Operational and Environmental Issues Relating to Industrial Cooling Water Systems: An Overview

  • Vayalam P. Venugopalan
  • Sanjeevi Rajagopal
  • Henk A. Jenner
Chapter

Abstract

Water is acknowledged to be one of the most essential commodities for almost all kinds of industrial activity. Among the various industrial uses of water, its use as a heat removal fluid is of foremost importance. Thermoelectric generation, which is but one of the several industries that use water, accounts for more than 50% of all such use. The industrial use of water, especially in rapidly developing countries, is expected to grow further and aggravate an already precarious situation concerning availability of and demand for water. Accelerated growth in the power generation industry alone will account for a major share of this demand. A typical thermal power plant of 2,000 MWe capacity, on an average, needs cooling water at the rate of 65 m3/s; the requirement would be about 50% more in the case of a nuclear power plant (Ecological effects of thermal discharges. Elsevier Applied Science, London. 1990, pp. 28–103). Most of this water is used for low-energy steam condensation.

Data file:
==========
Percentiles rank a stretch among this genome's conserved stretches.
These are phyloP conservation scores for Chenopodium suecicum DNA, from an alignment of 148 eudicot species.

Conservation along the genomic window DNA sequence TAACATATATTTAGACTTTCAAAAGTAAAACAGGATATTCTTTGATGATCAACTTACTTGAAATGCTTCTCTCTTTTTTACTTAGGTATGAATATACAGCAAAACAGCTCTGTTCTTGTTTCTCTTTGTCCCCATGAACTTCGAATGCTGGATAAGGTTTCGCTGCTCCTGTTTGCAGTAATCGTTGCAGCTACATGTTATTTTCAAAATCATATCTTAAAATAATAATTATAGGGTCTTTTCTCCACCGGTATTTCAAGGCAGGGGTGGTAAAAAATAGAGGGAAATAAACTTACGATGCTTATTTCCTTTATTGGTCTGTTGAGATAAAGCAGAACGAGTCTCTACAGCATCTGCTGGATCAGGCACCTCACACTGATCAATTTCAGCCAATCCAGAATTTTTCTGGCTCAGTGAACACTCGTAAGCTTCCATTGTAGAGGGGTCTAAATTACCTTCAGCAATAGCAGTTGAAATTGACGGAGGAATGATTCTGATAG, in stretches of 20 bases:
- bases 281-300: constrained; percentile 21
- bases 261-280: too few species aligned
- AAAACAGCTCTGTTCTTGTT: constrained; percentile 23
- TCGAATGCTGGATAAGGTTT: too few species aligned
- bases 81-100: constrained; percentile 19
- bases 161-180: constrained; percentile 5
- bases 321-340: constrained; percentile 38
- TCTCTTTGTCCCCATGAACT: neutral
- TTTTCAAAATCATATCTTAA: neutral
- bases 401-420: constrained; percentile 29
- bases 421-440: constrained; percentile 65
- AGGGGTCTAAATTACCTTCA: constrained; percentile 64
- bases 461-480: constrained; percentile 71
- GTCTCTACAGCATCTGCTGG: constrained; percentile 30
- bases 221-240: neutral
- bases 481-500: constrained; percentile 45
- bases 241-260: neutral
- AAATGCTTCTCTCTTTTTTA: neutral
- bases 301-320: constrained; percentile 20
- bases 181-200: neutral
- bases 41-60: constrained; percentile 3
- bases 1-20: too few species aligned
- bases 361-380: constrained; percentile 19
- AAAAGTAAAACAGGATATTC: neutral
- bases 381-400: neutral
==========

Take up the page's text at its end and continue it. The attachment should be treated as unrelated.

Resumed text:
Keywords

Dioxide Filtration Steam Chlorine Microbe 

Notes

Acknowledgements

This project was partly funded by the European Commission in the Community’s Sixth Framework Programme (INCO project, Contract number: PL510658, TBT Impacts) and Faculty of Science, Radboud University Nijmegen, The Netherlands. It is contribution number 477 of the Centre for Wetland Ecology (CWE).

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Copyright information

© Springer Science+Business Media, LLC 2012

Authors and Affiliations

  • Vayalam P. Venugopalan
    • 1
  • Sanjeevi Rajagopal
    • 2
  • Henk A. Jenner
    • 3
  1. 1.Biofouling and Biofilm Processes Section, Water and Steam Chemistry DivisionBARC FacilitiesKalpakkamIndia
  2. 2.Department of Animal Ecology and Ecophysiology, Institute for Water and Wetland ResearchRadboud University NijmegenNijmegenThe Netherlands
  3. 3.Aquator BVWageningenThe Netherlands

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